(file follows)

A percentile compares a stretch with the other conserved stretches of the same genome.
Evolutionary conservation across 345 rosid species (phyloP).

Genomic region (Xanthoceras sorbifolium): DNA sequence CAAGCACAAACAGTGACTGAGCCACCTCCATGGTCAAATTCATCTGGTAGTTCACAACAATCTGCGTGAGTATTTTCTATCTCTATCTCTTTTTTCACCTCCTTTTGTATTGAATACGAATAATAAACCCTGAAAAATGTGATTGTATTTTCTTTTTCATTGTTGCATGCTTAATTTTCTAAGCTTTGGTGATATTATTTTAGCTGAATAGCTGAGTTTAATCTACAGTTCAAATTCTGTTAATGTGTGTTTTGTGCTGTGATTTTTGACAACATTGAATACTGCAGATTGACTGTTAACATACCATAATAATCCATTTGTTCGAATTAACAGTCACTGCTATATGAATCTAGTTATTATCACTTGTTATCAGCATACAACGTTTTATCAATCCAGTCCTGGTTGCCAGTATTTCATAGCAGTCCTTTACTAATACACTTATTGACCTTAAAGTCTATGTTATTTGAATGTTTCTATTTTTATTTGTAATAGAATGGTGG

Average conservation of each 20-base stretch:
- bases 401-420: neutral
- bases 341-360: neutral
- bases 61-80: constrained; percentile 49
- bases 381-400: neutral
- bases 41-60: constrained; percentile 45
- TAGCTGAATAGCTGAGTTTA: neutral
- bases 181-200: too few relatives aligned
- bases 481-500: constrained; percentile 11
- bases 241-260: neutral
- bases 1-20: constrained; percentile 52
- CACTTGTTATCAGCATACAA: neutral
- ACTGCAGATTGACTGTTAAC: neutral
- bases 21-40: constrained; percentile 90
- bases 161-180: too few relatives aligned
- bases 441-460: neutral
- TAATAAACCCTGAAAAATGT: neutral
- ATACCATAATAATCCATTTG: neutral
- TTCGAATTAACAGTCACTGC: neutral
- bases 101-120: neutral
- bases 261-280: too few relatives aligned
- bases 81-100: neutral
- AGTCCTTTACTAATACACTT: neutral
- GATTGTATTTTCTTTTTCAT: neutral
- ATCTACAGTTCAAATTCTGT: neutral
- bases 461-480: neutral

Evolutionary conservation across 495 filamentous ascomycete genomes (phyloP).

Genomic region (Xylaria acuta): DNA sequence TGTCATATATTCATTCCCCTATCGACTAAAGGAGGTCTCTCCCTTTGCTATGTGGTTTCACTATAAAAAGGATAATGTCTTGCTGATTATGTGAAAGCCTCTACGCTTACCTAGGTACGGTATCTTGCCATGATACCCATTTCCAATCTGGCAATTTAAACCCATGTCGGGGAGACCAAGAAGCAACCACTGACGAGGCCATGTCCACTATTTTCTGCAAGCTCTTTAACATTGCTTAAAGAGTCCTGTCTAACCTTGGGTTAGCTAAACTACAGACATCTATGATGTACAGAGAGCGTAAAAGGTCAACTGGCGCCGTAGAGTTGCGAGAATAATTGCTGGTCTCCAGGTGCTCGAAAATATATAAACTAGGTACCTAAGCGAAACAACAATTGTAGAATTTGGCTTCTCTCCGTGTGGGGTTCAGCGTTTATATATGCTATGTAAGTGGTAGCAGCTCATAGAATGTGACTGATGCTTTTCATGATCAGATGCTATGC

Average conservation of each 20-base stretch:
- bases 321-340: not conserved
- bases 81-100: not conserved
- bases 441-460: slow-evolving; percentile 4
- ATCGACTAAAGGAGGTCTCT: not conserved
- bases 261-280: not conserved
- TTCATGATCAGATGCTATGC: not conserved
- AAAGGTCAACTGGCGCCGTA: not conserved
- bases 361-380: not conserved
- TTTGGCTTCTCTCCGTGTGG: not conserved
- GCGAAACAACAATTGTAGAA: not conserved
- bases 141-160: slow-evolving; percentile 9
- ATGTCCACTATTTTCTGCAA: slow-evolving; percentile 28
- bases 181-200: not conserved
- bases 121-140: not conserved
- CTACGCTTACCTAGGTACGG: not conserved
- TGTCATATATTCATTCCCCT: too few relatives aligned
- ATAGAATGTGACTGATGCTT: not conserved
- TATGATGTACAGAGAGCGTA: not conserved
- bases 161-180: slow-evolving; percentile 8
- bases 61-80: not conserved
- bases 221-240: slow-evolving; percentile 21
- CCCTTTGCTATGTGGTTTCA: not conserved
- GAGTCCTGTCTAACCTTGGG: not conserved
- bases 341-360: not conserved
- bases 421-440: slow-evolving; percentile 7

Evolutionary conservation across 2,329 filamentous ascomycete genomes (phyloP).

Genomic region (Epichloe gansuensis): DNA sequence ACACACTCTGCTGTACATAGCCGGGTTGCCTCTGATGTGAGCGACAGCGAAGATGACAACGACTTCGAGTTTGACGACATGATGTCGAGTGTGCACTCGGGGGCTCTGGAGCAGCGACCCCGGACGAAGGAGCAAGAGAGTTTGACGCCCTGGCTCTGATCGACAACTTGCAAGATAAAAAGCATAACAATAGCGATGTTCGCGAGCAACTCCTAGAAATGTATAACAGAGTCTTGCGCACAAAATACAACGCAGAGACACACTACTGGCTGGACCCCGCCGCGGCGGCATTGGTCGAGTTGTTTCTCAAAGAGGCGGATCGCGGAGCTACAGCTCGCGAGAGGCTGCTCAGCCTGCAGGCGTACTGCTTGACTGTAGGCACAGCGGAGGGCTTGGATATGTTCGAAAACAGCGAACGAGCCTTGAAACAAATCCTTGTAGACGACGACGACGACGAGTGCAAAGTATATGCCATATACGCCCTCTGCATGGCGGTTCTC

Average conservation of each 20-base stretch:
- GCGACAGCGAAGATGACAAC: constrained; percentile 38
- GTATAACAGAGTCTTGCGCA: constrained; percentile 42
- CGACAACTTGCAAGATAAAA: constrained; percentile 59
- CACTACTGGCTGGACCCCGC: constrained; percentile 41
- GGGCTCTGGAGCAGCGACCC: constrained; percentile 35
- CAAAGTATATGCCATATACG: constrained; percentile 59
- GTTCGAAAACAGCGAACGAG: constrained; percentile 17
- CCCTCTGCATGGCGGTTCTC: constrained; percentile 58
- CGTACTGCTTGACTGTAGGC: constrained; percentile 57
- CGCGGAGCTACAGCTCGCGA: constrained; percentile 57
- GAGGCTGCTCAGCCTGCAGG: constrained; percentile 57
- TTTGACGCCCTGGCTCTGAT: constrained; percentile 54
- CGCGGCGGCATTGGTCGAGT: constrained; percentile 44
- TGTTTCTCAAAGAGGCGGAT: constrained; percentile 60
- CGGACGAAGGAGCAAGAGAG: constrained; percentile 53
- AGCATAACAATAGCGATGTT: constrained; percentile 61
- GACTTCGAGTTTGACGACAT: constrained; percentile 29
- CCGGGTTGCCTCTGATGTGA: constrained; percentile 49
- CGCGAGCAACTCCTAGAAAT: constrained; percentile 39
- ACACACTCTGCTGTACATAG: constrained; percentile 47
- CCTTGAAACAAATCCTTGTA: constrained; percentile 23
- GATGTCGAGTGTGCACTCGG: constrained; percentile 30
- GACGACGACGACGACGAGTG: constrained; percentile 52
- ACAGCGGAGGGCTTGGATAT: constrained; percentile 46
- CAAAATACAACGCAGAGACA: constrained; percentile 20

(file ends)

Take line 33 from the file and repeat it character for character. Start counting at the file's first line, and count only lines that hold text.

- bases 321-340: not conserved